Rather than using these gifts in a God pleasing manner, we can become greedy and we can become controlled by them. The love of money can control us.

We can forget to view ourselves in the context of being forgiven and redeemed children of God and so easily fall prey to using the measuring stick of the world: wealth.

According to the world, you are successful, worthwhile, if you have wealth.

If you have a nice house, a nice car, nice clothes, if you go on fancy vacations - well then you have really made it!

But our value, our worth, does not come from the possessions that we accumulate in this lifetime.

Our value comes from being created in God’s image. Our value comes from being claimed as his children when we were baptized into his family.

Wealth can give us a sense of false security - we work so hard to meet all of our earthly needs and desires that we forget about our spiritual.

This is exactly what had happened to the people in our Old Testament lesson: "When will the new moon be over, that we may sell grain? And the Sabbath, that we may offer wheat for sale…?" They asked.

"When will the Sabbath be over?" In other words, when can we stop with this God stuff and get on with what’s important!

We can have this view too. When Divine Service starts to run a little past an hour we start to get a little bit antsy don’t we?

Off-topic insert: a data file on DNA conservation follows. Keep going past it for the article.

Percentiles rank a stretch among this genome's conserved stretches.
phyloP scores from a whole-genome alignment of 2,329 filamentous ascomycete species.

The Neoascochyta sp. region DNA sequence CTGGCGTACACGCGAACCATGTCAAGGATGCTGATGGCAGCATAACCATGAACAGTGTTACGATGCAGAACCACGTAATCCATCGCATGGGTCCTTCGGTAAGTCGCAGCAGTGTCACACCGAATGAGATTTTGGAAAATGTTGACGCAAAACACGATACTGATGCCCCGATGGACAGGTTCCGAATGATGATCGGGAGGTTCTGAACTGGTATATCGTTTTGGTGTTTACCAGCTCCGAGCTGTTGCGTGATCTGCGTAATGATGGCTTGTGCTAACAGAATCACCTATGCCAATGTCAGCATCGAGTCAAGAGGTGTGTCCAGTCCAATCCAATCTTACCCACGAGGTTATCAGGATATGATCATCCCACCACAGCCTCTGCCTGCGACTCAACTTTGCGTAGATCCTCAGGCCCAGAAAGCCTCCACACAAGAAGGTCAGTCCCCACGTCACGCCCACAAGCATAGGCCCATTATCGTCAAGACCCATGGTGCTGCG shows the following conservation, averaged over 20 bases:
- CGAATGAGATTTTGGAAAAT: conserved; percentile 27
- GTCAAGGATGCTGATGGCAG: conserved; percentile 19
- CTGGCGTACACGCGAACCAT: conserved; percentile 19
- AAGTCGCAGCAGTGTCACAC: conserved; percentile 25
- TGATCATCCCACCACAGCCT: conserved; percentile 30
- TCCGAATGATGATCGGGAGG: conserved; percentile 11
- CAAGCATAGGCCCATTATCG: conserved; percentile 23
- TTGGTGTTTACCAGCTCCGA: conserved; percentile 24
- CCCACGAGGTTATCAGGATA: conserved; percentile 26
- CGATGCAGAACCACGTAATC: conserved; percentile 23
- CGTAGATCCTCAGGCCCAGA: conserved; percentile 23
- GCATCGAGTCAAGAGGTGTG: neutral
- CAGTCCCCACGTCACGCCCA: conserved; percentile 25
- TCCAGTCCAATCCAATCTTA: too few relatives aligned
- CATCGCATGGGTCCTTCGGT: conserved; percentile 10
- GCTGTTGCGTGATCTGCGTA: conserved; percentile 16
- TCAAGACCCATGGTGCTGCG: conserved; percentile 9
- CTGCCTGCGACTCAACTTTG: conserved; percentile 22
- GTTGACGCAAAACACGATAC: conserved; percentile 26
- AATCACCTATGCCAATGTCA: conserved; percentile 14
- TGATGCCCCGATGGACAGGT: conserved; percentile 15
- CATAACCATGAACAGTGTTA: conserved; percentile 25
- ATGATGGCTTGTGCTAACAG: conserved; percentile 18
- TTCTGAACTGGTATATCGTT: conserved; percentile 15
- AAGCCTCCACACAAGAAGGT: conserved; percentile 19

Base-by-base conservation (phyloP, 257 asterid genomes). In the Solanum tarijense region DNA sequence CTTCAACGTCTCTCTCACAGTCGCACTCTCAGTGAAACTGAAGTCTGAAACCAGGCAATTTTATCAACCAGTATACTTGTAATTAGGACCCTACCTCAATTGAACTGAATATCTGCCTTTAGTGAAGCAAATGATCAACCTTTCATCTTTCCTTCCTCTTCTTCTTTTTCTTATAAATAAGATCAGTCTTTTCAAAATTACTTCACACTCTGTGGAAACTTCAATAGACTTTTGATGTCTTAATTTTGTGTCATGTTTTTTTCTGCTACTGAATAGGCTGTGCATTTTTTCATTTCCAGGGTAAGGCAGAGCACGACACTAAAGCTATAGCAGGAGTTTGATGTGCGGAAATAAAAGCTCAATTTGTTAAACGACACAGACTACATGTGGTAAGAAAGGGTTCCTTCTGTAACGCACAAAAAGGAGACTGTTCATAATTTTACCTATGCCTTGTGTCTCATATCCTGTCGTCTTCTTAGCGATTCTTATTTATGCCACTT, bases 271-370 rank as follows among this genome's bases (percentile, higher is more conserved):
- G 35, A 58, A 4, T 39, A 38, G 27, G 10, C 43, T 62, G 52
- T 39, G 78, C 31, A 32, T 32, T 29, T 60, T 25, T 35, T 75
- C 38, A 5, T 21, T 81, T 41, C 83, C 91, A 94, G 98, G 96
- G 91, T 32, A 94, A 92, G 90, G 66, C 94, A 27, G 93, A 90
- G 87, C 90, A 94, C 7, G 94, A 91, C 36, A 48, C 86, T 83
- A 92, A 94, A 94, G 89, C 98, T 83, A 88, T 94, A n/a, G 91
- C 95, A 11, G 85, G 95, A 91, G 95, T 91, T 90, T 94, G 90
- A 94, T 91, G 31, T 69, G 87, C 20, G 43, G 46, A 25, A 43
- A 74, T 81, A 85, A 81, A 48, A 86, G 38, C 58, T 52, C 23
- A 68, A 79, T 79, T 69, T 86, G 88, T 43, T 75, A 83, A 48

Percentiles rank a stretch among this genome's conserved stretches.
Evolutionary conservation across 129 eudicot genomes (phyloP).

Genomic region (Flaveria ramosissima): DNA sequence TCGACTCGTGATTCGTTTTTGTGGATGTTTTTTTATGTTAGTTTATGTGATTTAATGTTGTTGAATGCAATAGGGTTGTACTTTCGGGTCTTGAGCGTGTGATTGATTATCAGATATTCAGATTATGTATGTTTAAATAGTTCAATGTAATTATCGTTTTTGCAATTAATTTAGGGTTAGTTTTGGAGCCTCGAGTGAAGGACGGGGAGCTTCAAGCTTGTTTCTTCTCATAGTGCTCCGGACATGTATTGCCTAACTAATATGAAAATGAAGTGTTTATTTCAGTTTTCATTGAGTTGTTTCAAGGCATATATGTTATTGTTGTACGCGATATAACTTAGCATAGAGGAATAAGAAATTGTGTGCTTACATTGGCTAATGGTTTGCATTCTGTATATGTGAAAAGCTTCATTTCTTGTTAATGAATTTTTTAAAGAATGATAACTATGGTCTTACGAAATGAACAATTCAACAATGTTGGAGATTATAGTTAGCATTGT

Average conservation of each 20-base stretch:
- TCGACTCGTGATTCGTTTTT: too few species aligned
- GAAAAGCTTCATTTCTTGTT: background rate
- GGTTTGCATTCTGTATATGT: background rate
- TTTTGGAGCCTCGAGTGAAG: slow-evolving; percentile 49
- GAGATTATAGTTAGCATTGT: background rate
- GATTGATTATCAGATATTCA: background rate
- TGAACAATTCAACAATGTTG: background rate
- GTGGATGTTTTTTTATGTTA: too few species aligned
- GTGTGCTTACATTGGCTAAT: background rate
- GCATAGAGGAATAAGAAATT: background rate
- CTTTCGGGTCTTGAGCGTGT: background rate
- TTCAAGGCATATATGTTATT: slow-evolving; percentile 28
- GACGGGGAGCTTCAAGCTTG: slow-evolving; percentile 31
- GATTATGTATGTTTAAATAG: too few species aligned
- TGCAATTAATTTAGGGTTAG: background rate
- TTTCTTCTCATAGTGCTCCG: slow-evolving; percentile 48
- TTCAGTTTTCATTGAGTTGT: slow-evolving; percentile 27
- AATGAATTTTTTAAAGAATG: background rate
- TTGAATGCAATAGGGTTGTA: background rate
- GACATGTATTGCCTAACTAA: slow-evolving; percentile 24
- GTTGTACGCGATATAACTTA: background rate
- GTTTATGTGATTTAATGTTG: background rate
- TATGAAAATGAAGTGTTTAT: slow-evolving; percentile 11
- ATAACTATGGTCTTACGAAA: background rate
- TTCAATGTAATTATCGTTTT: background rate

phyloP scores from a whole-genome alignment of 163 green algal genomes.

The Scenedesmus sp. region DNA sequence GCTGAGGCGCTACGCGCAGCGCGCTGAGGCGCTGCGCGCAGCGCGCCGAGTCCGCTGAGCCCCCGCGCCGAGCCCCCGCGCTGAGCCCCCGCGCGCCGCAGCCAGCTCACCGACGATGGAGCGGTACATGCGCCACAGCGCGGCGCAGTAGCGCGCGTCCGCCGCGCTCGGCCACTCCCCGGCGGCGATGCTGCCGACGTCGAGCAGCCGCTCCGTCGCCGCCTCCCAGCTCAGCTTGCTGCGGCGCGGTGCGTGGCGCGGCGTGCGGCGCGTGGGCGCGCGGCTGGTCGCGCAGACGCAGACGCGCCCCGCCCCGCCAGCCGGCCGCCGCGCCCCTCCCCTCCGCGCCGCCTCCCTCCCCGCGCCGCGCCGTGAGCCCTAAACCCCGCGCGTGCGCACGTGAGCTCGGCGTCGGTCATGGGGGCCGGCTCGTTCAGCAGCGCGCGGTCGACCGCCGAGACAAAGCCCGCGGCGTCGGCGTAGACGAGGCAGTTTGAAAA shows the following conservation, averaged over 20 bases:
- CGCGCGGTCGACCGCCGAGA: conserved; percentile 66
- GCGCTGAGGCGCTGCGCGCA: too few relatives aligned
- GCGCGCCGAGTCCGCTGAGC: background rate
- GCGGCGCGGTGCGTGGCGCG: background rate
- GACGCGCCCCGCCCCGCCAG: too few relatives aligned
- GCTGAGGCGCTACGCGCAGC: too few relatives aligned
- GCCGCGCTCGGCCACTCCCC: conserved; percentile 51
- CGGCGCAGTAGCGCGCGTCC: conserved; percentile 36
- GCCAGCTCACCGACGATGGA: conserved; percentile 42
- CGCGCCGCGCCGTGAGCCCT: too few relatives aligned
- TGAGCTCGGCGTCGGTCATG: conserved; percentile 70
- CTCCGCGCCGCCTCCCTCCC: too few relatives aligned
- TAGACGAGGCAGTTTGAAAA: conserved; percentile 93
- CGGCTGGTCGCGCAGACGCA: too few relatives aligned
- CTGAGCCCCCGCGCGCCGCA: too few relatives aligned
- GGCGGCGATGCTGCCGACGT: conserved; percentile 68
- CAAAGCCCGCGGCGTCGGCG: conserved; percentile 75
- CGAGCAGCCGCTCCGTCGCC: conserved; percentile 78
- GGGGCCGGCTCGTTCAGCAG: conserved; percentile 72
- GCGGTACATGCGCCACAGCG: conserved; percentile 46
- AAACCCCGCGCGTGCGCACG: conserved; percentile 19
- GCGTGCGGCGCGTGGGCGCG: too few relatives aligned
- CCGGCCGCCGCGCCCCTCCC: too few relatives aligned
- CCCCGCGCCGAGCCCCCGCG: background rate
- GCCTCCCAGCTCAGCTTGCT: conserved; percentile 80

Are we giving thought to the gifts we are receiving from God, or are we focused on when it's going to be over so that we can get on to the other things we have planned for the day?

And maybe that's why we struggle with it so much, because worship really has almost no association with doing. The Divine Service is about receiving.

It’s about receiving God’s forgiveness. It’s about his work of Salvation. His work of nurturing and strengthening your faith.

Instead of our “doing” we simply respond with thanks and praise for all that God has done for us.

Although texts like these can be difficult for us to face because they show us the sin in our lives that we try so hard to ignore and hide - they are crucial because they help realize that we have fallen short and that we desperately need God's forgiveness.

Our text ends with something that really throws us off guard: "The Lord has sworn by the pride of Jacob: 'Surely I will never forget any of their deeds.'”

This seems to contradict what we hear in Jeremiah 31:34 which reveals that "[God] will remember their sin no more."

But God doesn’t overlook our sins by sweeping them under the rug.